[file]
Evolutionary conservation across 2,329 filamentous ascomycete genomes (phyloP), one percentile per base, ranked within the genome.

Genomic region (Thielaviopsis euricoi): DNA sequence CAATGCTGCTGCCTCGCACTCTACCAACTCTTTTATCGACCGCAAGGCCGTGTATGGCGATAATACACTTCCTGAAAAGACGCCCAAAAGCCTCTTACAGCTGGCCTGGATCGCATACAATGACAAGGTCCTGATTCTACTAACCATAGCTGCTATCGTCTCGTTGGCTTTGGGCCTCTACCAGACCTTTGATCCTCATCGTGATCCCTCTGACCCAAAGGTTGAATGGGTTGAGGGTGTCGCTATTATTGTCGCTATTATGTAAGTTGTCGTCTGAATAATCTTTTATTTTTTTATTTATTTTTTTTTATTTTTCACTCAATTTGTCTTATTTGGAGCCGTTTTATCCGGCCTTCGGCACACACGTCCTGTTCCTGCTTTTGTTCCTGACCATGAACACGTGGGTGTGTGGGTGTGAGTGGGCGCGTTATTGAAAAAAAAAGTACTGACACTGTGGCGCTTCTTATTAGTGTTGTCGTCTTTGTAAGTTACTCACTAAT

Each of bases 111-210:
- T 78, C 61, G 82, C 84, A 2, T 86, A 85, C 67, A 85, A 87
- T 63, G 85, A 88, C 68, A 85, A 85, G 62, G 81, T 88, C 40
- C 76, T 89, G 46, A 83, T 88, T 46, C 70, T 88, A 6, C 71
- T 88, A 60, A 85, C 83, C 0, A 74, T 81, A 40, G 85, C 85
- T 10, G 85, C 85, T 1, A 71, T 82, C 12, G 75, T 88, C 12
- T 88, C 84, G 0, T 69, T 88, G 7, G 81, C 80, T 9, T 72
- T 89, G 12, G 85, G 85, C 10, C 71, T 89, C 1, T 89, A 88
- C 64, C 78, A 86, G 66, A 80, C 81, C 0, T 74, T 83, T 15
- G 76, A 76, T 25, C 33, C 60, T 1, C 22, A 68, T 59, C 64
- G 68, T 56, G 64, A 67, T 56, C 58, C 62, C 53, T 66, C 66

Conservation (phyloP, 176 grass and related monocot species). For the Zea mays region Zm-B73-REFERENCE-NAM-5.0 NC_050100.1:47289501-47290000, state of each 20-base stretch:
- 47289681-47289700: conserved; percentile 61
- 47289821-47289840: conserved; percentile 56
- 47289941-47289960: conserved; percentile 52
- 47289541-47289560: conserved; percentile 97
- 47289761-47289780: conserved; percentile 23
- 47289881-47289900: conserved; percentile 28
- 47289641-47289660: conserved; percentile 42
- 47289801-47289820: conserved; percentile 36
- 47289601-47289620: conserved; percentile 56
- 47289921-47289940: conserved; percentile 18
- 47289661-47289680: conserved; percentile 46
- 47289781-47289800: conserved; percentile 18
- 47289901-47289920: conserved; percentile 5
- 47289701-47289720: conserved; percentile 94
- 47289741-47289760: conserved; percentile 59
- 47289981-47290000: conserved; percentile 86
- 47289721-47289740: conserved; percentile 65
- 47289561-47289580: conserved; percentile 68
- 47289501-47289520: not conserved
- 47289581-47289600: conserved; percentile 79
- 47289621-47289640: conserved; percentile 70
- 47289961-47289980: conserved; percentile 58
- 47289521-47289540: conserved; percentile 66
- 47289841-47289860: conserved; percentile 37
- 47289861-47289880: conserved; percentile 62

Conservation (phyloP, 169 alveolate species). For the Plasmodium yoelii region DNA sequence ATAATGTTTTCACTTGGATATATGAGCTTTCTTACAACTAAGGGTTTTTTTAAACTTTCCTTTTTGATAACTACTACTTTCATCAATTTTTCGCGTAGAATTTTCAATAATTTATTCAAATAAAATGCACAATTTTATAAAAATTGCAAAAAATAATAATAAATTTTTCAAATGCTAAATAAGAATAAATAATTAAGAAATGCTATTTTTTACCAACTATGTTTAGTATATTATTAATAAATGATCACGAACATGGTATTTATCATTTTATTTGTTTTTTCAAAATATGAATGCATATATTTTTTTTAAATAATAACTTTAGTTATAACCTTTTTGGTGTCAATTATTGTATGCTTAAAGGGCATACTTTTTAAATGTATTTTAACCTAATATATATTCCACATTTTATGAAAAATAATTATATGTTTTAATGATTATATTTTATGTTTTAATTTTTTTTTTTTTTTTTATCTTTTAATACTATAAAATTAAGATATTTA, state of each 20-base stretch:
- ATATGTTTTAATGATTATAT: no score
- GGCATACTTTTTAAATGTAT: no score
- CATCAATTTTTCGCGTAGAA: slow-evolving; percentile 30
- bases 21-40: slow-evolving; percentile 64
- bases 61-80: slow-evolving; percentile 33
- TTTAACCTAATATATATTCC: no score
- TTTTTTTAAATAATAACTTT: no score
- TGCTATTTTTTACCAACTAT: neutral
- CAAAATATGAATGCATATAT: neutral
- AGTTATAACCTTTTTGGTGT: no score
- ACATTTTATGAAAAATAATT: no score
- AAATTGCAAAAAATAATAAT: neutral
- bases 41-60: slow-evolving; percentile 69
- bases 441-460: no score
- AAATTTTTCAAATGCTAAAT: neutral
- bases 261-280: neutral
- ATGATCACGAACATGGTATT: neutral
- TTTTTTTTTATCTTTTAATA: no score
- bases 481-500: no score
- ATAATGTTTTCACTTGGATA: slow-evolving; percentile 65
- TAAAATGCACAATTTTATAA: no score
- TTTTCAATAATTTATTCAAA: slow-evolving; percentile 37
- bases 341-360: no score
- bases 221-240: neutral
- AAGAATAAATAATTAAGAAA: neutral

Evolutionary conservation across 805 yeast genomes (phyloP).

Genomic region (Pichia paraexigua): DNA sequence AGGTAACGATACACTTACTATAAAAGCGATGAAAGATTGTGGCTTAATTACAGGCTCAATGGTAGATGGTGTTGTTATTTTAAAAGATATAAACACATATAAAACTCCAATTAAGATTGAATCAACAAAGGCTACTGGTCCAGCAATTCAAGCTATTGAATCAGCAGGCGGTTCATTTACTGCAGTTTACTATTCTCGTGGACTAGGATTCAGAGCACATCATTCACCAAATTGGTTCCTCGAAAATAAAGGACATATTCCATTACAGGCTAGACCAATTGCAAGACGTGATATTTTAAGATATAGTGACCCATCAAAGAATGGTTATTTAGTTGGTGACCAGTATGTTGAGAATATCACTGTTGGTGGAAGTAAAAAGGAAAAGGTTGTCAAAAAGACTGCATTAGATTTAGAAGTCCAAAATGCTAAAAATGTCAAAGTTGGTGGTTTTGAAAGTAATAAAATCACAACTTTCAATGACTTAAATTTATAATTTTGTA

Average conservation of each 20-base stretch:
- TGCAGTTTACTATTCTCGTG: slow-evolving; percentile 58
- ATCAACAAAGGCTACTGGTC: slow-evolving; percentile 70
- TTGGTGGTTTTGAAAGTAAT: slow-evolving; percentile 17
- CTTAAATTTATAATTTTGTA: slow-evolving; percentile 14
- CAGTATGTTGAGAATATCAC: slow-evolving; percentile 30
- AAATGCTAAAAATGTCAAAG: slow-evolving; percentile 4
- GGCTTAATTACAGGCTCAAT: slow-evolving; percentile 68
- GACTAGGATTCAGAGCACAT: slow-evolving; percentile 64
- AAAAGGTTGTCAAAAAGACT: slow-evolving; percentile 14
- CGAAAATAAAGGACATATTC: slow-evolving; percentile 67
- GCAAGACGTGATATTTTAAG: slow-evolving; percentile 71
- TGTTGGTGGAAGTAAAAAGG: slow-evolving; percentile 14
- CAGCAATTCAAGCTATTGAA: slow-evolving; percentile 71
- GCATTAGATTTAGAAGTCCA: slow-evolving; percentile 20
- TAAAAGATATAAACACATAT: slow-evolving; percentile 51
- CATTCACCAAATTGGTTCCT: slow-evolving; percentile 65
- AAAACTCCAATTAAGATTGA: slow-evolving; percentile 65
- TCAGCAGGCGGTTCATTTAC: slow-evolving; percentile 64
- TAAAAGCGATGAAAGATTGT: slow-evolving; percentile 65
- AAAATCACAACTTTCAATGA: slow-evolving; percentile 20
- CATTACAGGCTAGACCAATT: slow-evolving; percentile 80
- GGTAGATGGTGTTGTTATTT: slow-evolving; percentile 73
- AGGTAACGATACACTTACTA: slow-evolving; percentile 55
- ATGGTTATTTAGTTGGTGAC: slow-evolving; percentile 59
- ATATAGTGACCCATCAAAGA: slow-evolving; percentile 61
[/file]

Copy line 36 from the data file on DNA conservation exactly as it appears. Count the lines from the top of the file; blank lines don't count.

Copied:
- 47289961-47289980: conserved; percentile 58